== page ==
Trade-marks: A trade-mark is unique and identifies the source of the goods and services with which it is associated.7 It may consist of a combination of letters, words, sounds or designs that distinguishes one company's goods or services from those of others in the marketplace.

A trade-mark may come to be recognized and associated with more than the goods and services of a company – it may become associated with the company's reputation or goodwill.8 It is part of your brand.

By registering a trade-mark, you protect your mark from misuse by others. A registered trade-mark entitles the trade-mark owner to exclusive right to use that trade-mark in association with the identified goods and services throughout Canada for 15 years.9 The term for trade-mark protection is renewable. Trade-mark rights may also arise through use of a trade-mark at common law. Although certain IP protection exists for non-registered trade-marks, registration provides additional benefits to the owner including additional remedies in the event of trade-mark infringement10 and passing off.11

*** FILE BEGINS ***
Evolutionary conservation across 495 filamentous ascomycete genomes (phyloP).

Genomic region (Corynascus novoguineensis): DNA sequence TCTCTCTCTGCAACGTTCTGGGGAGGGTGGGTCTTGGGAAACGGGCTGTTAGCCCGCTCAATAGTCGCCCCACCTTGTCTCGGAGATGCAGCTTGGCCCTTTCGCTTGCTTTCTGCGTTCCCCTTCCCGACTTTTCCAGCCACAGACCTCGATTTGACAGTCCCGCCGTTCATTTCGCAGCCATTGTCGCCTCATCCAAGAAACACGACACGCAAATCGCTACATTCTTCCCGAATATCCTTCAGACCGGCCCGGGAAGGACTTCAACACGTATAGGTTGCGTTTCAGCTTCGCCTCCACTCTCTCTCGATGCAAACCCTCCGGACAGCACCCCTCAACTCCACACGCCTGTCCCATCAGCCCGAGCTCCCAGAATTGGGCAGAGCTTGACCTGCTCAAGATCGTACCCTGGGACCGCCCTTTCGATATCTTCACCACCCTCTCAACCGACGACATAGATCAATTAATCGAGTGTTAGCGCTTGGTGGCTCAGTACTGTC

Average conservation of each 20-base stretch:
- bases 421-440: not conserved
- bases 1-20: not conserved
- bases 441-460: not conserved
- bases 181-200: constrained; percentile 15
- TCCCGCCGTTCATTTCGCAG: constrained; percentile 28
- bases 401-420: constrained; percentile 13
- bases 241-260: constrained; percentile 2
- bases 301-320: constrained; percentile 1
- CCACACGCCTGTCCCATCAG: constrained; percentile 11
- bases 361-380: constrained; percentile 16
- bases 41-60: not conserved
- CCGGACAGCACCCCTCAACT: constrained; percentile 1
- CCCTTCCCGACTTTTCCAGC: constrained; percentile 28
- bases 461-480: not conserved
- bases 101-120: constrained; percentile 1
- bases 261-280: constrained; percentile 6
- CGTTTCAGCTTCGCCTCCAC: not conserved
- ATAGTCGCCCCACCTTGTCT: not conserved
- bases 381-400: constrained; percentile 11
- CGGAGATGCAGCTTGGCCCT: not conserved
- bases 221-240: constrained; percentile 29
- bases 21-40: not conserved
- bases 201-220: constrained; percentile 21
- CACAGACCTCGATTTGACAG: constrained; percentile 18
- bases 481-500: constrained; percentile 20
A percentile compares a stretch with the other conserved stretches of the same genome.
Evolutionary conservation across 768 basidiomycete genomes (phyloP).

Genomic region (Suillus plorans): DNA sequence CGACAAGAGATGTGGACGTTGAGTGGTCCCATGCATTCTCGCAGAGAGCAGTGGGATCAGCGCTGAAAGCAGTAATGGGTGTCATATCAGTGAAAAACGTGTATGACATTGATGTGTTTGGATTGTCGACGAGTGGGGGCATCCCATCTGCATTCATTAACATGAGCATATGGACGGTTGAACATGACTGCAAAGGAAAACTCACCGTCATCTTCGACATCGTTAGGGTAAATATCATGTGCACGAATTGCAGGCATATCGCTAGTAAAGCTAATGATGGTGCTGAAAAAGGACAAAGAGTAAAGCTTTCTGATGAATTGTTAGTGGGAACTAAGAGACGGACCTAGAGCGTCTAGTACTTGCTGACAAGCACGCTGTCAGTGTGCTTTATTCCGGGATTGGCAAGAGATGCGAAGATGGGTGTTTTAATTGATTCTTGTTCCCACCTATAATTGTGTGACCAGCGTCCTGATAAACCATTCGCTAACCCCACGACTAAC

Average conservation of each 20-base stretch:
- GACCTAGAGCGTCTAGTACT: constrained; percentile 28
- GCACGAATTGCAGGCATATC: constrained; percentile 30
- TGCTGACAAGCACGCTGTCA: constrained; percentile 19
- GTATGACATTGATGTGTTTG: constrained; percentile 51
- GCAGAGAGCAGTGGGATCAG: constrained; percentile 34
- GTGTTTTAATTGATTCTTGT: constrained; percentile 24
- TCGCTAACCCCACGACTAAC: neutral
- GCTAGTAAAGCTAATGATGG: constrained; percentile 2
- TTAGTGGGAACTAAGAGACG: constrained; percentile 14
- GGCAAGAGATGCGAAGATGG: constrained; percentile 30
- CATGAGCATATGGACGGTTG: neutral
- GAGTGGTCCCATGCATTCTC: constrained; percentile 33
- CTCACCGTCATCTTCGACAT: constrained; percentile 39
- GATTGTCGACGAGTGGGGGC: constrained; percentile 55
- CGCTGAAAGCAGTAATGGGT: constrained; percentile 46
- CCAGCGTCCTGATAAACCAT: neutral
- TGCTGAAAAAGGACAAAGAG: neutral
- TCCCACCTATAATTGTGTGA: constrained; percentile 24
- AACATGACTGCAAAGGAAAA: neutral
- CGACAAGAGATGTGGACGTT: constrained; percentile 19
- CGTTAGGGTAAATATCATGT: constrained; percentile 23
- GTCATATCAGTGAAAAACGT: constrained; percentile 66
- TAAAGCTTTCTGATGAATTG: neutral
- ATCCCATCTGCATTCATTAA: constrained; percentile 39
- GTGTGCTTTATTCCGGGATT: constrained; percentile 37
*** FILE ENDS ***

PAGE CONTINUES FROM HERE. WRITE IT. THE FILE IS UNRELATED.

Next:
Copyright: Copyright relates to new original artistic, literary, dramatic or musical works.12 It provides for the exclusive legal right to produce, reproduce, publish or perform an original literary, artistic, dramatic or musical work.13 The owner of the copyright is usually the creator of the work but this is not always the case, where for example an employer has the copyright in work created by employees.14 These relationships and ownership issues may be governed by law and contract. Copyright automatically subsists in the work created.15 Copyright may also be registered, which provides further support for the presumption of validity.16 The general term for copyright protection is the life of the creator plus 50 years.17 This term is not renewable unlike with trade-marks; but similar to patents once the term of copyright ends, the intellectual property that had been subject to exclusive rights then becomes part of the public domain.